Deel wants to pay you in crypto: The story of Deel, a young startup that got started on the issue of paying far-flung employees just before the pandemic, has been one of rapid growth and huge fundraises. And, lately, a little crypto as well. The startup is now offering a way for employees to get paid in stablecoins, which could cut down on currency-related fees, we reckon?
Beam me up, Beem: We are all very tired of Zoom calls and other flat-video services because we’ve been chained to them for years now. Beem, however, reckons that we’re not done with all video products, so it built a way to “livestream yourself in AR,” as TechCrunch puts it. It just raised $4 million; let’s see if it catches on.
Havenly buys The Inside: Here’s an acquisition for you, with Havenly, an “online interior design startup” buying “direct-to-consumer home furnishing brand The Inside,” as we put it. The price wasn’t disclosed, but Havenly last raised a $32 million Series C, so we reckon it had the cash on hand for the transaction.
Telemedicine for pets: The boom in remote-doctoring services continues, with Dutch bringing the model to the world of pets. And it just scored $20 million for its efforts. Anyone who has had to drag a pet to the vet IRL knows just how helpful this might be.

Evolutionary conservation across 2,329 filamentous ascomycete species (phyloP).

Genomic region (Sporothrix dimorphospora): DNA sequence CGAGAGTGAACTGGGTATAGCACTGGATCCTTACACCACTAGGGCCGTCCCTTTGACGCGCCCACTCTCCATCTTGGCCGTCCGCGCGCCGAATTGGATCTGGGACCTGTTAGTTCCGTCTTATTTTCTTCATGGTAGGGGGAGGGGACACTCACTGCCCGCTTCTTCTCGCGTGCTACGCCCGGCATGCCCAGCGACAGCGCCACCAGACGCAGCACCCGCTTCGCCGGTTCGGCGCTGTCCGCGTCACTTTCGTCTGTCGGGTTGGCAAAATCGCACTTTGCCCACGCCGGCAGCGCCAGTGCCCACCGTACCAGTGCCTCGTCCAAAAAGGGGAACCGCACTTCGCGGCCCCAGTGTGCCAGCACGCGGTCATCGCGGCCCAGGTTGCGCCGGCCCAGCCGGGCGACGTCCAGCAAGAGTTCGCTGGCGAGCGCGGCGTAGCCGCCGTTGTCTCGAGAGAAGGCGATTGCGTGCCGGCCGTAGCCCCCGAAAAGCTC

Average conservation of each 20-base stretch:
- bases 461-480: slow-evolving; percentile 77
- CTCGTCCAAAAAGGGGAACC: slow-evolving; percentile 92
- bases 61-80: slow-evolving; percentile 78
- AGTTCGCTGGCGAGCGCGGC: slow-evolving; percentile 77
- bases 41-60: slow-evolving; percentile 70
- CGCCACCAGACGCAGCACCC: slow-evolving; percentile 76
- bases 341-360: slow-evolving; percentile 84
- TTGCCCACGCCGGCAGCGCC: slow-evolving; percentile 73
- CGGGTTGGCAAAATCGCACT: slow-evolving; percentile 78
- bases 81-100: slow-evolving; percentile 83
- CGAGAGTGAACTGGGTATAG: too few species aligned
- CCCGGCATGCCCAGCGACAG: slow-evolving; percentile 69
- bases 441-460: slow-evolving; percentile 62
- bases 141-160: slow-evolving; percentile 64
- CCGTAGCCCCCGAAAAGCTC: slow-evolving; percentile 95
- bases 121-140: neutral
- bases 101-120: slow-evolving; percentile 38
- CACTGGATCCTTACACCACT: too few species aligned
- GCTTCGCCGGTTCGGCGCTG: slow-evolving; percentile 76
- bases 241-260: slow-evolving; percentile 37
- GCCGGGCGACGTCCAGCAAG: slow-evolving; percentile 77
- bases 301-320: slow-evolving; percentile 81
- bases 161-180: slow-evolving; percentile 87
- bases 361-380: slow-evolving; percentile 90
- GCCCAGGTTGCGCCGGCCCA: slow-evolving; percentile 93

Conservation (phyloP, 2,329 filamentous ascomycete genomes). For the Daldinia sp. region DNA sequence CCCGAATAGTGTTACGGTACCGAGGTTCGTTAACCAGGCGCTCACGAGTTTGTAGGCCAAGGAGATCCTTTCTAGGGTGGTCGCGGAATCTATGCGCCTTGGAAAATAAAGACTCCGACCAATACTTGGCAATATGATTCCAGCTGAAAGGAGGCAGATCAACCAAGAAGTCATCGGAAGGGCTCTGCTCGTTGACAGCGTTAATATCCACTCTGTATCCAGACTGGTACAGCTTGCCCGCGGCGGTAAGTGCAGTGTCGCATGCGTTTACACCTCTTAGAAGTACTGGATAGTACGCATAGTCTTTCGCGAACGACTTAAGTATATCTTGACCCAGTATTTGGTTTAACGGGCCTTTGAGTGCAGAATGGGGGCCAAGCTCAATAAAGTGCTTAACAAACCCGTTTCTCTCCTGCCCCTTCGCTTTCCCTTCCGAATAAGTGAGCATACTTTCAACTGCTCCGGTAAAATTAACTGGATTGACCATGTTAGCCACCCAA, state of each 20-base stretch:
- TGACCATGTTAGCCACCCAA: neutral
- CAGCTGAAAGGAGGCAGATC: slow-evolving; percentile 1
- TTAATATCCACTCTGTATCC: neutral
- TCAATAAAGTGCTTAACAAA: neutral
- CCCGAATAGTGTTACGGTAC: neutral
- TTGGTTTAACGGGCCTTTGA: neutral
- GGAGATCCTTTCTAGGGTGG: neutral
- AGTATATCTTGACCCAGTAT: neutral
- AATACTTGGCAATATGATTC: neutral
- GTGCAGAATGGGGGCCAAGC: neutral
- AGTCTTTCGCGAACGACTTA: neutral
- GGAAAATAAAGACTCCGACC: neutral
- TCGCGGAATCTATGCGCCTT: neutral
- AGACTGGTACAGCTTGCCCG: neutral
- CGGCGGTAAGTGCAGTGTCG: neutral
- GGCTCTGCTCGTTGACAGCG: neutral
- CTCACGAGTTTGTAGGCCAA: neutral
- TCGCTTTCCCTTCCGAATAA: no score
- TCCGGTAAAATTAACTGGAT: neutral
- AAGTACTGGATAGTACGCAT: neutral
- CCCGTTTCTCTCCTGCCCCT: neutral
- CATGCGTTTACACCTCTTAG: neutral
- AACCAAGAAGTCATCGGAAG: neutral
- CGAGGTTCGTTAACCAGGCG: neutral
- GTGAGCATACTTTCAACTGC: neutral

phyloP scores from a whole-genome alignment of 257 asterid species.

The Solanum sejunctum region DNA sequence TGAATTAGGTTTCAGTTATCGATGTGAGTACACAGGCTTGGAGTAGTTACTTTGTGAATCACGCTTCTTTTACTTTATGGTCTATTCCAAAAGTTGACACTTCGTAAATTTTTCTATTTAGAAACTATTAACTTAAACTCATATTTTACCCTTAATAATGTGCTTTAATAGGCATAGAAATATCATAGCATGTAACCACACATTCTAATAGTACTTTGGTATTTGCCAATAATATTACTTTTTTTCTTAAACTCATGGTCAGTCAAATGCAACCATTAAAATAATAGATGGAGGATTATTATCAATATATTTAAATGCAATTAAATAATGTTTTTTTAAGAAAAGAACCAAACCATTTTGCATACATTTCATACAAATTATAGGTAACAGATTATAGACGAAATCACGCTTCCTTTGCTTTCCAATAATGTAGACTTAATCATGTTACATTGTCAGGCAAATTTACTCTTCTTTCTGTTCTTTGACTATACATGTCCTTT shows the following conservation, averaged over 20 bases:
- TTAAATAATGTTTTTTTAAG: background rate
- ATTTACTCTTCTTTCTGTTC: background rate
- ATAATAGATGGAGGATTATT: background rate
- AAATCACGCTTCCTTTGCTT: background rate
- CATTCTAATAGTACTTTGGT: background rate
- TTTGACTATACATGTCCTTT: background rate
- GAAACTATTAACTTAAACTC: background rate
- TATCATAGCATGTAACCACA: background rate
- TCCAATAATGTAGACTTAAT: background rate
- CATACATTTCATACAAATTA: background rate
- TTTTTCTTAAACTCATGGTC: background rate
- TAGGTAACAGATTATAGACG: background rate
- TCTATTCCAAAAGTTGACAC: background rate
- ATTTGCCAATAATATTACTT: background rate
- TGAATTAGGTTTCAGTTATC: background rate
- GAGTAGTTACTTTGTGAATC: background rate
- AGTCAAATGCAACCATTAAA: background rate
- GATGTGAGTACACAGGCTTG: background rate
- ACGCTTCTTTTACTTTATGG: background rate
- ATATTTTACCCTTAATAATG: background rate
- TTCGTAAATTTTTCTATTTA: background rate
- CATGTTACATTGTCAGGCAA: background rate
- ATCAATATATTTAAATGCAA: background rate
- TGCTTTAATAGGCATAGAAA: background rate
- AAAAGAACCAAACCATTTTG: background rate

Still want more? How about Dealshare’s $45 million round led by the Abu Dhabi Investment Authority, or the fact that Thrive Capital just closed an eighth fund worth $3 billion?
3 keys that unlock data-driven fundraising
It’s an opportune moment to launch a new company, but rising interest rates, inflation and any other number of unknown factors could lead investors to become more judicious when it comes to placing bets.
Data-driven founders who can tell a sweet story with the right metrics are much more likely to get an investor’s attention, according to Blair Silverberg, co-founder and CEO of Hum Capital.
“Unfortunately, many companies lack an efficient way to gather, synthesize and interpret data into real-time insights, resulting in the default reliance on static, Excel-based samplings that may not capture the full picture of your company’s potential,” he says.
(TechCrunch+ is our membership program, which helps founders and startup teams get ahead. You can sign up here.)
Big Tech Inc.
This will save Peloton: The at-home exercise company is getting into games. No, you can’t play Doom on your bike – not officially, though we suspect that someone, somewhere has done this already – but the bike shop has built an interactive title to spice up your cycling. I am already in tears in anticipation of it kicking my butt.
Ford and Volvo sign up for Redwood’s battery recycling tech: Electric cars are very cool and mostly good but not entirely. Making them requires mining all sorts of yucky stuff from the planet, and when that material is used, it needs to be disposed of safely. That’s what Redwood wants to work on, and it just landed some key partners.
And to close, you can now change your name on Snapchat.